When I worked at the United States Budget Bureau in 1965-66 right after grad school in public administration at the University of Michigan, there was a period just before the budget went to the printer that employees worked very long hours.
Apparently my successors still do.
Fox News reports that over half now want to join a union. I guess they want to be paid overtime.
I wonder if they will be willing to be paid undertime for the days right after the budget goes to bed when they have nothing to do.
My senior budget examiner Roger Adkins told me to go through the files.
Now, that was interesting.
No, I mean it.
I found a memo that recommended the 1964 Democratic Party’s Small Business Platform.
Apparently, a Civil Service employee had done Democratic Party work.
That stuck me as improper.
In an orientation session, new employees were told that President Lyndon Johnson was the first President who had used the Budget Bureau throughout the year.
That, of course, made sense because of the budget examiners’ connections with their agencies. Mine was the Small Business Administration.
And, when this 23-year old called his contacts at the SBA, they never knew whether if was the new guy asking a question or whether he (that is, his boss) had been asked to inquire on behalf of a White House staffer.
Very heady stuff.
There was also the perk of having an office next to the White House.
When I went to visit in 1972, I walked up the steps of the Old War Department Building and found the budget folks had been displaced by an expanding White House staff.
They were then located a block away n a high rise behind Blair House. Security was by rent-a-cop, rather that Federal employees.
There was one other perks..
One day, President Johnson needed a Greek chorus for some visiting dignitary.
So we got to spend part of our lunch hour in the Rose Garden.
Sometimes I wonder what my life’s course would have been had I not come back to run for McHenry County Treasurer when my father, who had almost beaten the McHenry County Board Chairman for the GOP nomination for the newly-created post of County Auditor, told me he wasn’t going to run for County Treasurer and I might be interested. (I flew home, met the announced candidates, Harvard Police Chief Gene Brewer and Hartland Township Supervisor Ray Murphy, who also served on the McHenry County Board by virtual of being a township supervisor, and decided I was as competent as they.)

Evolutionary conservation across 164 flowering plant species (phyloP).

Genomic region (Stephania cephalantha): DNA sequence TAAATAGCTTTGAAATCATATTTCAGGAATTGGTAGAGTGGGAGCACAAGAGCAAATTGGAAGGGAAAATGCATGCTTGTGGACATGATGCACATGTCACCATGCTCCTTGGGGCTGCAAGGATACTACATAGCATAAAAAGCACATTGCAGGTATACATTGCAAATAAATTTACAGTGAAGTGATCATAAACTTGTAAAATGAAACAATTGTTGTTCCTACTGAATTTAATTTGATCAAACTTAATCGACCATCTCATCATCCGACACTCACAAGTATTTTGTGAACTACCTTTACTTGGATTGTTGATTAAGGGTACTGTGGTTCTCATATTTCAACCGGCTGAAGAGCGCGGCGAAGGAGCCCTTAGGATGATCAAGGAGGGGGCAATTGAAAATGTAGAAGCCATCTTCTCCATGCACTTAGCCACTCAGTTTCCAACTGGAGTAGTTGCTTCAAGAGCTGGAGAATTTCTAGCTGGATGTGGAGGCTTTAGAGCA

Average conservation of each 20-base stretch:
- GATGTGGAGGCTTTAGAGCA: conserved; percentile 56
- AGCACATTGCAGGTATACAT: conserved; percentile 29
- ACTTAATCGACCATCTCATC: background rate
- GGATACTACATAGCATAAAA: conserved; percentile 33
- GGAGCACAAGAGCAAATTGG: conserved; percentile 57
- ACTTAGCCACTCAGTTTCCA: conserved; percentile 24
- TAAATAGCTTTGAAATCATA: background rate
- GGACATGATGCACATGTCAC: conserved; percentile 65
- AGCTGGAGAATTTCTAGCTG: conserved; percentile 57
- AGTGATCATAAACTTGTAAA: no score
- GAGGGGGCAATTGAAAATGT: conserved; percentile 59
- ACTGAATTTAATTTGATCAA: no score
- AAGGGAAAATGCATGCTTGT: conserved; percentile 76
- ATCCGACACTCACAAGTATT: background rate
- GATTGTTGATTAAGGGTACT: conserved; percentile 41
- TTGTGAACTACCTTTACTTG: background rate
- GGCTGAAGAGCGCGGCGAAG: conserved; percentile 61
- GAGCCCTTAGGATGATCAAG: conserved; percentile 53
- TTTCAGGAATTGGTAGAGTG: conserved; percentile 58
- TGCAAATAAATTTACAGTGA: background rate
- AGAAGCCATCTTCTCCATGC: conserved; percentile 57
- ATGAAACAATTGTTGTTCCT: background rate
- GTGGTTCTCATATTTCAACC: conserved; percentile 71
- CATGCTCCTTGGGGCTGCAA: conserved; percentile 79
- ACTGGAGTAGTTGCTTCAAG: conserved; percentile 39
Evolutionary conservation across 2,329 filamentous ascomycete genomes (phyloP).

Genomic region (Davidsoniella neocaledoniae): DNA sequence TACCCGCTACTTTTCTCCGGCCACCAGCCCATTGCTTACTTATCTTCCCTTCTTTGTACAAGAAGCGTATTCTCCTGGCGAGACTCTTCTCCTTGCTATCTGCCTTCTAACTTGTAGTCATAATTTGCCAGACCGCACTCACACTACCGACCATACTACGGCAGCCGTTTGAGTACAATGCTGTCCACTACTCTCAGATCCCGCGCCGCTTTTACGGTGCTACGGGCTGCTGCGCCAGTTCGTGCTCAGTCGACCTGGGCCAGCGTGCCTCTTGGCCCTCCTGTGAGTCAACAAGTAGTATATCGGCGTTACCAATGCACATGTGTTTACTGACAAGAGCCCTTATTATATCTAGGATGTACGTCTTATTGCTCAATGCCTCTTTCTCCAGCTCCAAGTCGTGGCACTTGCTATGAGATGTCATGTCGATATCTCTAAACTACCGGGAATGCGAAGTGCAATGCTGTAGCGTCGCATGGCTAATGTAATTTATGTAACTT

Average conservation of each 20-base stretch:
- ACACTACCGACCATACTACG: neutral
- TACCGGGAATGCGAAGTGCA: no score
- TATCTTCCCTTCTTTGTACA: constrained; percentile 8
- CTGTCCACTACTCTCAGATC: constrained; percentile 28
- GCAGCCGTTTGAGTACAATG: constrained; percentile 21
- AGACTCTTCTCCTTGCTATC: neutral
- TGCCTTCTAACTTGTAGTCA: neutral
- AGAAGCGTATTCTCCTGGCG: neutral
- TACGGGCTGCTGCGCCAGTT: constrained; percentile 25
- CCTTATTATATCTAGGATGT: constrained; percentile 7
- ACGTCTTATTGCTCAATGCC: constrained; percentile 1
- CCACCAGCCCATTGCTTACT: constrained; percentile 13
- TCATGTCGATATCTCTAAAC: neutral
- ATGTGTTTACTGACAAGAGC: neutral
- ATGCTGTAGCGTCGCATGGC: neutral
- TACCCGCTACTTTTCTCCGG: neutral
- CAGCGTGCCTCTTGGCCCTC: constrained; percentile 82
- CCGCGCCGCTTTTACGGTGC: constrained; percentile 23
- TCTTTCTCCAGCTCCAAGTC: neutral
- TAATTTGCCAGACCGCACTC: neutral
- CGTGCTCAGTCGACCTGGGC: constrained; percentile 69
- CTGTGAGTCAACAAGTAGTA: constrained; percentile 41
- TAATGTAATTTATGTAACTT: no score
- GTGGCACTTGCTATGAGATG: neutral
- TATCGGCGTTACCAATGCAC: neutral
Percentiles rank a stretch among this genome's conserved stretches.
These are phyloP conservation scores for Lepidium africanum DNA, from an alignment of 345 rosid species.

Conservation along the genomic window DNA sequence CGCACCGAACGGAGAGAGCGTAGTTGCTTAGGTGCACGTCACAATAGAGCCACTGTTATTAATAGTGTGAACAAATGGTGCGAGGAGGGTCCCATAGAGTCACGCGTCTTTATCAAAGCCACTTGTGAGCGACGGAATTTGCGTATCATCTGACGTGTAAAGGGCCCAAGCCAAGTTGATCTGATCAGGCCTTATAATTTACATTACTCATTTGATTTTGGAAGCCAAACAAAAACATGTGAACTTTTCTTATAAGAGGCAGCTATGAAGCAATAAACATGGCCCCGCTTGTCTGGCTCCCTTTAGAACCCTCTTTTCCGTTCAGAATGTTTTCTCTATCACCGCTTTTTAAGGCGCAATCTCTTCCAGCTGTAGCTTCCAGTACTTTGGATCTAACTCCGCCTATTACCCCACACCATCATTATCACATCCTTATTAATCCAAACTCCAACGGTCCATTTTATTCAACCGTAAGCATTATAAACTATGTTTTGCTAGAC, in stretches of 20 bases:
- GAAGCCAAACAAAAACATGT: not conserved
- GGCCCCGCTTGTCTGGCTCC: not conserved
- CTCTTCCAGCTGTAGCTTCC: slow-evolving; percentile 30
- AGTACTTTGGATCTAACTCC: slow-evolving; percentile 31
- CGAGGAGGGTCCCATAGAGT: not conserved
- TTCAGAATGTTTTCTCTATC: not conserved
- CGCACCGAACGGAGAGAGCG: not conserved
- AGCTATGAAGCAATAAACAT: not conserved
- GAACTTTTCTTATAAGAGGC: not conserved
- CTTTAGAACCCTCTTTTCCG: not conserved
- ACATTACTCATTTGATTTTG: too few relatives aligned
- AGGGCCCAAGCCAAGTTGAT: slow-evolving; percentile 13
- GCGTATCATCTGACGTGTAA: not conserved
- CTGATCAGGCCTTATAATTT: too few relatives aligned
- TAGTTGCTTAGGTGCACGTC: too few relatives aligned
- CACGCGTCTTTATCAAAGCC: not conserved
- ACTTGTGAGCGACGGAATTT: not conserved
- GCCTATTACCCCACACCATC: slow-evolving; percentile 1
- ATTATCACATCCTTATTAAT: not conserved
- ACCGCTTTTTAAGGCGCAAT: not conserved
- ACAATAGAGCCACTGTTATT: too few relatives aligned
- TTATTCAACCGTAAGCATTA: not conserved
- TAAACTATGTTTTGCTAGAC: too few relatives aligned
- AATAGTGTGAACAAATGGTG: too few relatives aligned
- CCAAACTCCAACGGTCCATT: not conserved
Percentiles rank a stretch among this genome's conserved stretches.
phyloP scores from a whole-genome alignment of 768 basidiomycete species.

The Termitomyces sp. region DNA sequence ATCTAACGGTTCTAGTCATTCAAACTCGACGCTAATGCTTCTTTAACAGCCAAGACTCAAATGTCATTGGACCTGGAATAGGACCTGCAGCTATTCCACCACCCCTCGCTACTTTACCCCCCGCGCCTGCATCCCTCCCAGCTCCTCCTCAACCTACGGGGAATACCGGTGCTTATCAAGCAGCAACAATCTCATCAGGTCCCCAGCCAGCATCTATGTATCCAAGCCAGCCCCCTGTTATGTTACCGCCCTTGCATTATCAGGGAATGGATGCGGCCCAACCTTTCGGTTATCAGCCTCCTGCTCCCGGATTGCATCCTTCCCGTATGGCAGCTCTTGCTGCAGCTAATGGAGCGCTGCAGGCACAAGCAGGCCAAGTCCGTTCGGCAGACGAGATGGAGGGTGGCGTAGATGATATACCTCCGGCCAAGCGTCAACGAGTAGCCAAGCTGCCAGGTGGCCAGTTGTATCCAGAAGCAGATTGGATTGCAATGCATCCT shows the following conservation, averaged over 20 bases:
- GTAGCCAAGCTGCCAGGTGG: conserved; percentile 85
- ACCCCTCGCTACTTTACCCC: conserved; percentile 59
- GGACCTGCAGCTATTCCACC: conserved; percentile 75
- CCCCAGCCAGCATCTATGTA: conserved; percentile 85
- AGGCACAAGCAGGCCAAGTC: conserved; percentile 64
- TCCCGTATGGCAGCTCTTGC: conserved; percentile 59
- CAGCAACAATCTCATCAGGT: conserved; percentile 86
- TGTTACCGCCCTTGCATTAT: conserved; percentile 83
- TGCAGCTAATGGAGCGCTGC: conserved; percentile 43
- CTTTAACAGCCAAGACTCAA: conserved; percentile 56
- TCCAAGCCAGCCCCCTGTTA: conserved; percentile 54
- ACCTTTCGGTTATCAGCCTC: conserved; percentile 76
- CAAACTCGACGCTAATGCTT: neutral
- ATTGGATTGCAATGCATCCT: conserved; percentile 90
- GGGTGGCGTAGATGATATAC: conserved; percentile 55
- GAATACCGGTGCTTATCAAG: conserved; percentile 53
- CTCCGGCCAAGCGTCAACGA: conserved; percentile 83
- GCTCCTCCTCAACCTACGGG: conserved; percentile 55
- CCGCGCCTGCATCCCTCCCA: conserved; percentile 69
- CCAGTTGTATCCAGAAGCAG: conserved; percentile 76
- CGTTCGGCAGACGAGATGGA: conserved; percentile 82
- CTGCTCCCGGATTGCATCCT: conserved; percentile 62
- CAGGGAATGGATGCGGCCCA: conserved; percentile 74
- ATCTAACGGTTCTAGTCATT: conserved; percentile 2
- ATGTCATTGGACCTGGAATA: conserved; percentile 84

Mr. Lawrence, the man who interviewed me, knew that I was a Republican. He asked Roger if he could work with a Goldwater Republican and Roger, being quite a jovial fellow whom I believe could have worked with anyone, said he could..
I’m pretty sure that I was the only out-in-the-open Republican in the building. Every once in a while another staffer would approach me in the hall and confess that he or she was a Republican, too. One. A girl a bit older than I, took me to a party attended by economist John Kenneth Galbraith. Standing by the sink, he looked perfectly ordinary.. I’m pretty sure that was the one next to the Russia Embassy.
Then there was the SBA Budget Officer Hoadley. (Probably spelling his name wrong.) After he heard that I was going to run for McHenry County Treasurer, he pulled open his bottom drawer one day and showed me a six-pack of Goldwater, a drink marketed by some company during the 1964 election.
When Nixon came into office in 1968, I figure there would have been some upward mobility.
But, back to the reason for this article.
The Budget Bureau is now called the Office of Management and Budget. (So much for tradition.)
And over half of its members no longer consider themselves professionals.
They want union protection from onerous working conditions, it seems. This “a highly educated and professional group,” as union spokesman Peter Winch describes them want more appreciation.
Most could probably get an agency job paying more money, as I was offered by the SBA, but I guess they love their workaholic jobs too much to leave.
Think the employees of the Illinois Office of Management and Budget will follow suit?